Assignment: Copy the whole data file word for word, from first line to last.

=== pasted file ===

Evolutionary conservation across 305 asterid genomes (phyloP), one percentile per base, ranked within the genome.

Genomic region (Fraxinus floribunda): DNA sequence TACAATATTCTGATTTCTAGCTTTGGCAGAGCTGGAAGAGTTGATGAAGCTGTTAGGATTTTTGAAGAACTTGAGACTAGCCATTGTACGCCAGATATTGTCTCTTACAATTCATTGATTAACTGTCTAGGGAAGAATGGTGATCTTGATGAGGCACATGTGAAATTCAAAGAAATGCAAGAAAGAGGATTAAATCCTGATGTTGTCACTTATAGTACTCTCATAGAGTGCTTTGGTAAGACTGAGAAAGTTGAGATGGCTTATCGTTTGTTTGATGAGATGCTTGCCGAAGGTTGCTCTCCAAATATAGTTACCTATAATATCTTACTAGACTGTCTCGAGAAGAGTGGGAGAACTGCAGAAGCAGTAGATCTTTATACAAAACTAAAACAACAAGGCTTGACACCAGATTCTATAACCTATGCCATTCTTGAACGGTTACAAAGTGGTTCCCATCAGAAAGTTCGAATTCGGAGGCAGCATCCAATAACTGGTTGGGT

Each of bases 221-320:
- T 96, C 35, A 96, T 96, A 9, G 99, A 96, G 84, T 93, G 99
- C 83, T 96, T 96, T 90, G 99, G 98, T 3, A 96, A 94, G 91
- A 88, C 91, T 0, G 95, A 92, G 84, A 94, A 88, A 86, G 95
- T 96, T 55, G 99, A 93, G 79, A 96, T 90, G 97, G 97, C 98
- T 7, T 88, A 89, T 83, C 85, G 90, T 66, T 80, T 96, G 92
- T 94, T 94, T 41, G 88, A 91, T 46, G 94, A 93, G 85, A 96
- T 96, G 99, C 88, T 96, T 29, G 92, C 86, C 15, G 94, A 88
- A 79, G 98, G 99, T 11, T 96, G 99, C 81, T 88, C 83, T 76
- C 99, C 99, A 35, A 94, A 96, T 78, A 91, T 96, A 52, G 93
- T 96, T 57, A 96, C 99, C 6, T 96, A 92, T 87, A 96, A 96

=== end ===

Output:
Evolutionary conservation across 305 asterid genomes (phyloP), one percentile per base, ranked within the genome.

Genomic region (Fraxinus floribunda): DNA sequence TACAATATTCTGATTTCTAGCTTTGGCAGAGCTGGAAGAGTTGATGAAGCTGTTAGGATTTTTGAAGAACTTGAGACTAGCCATTGTACGCCAGATATTGTCTCTTACAATTCATTGATTAACTGTCTAGGGAAGAATGGTGATCTTGATGAGGCACATGTGAAATTCAAAGAAATGCAAGAAAGAGGATTAAATCCTGATGTTGTCACTTATAGTACTCTCATAGAGTGCTTTGGTAAGACTGAGAAAGTTGAGATGGCTTATCGTTTGTTTGATGAGATGCTTGCCGAAGGTTGCTCTCCAAATATAGTTACCTATAATATCTTACTAGACTGTCTCGAGAAGAGTGGGAGAACTGCAGAAGCAGTAGATCTTTATACAAAACTAAAACAACAAGGCTTGACACCAGATTCTATAACCTATGCCATTCTTGAACGGTTACAAAGTGGTTCCCATCAGAAAGTTCGAATTCGGAGGCAGCATCCAATAACTGGTTGGGT

Each of bases 221-320:
- T 96, C 35, A 96, T 96, A 9, G 99, A 96, G 84, T 93, G 99
- C 83, T 96, T 96, T 90, G 99, G 98, T 3, A 96, A 94, G 91
- A 88, C 91, T 0, G 95, A 92, G 84, A 94, A 88, A 86, G 95
- T 96, T 55, G 99, A 93, G 79, A 96, T 90, G 97, G 97, C 98
- T 7, T 88, A 89, T 83, C 85, G 90, T 66, T 80, T 96, G 92
- T 94, T 94, T 41, G 88, A 91, T 46, G 94, A 93, G 85, A 96
- T 96, G 99, C 88, T 96, T 29, G 92, C 86, C 15, G 94, A 88
- A 79, G 98, G 99, T 11, T 96, G 99, C 81, T 88, C 83, T 76
- C 99, C 99, A 35, A 94, A 96, T 78, A 91, T 96, A 52, G 93
- T 96, T 57, A 96, C 99, C 6, T 96, A 92, T 87, A 96, A 96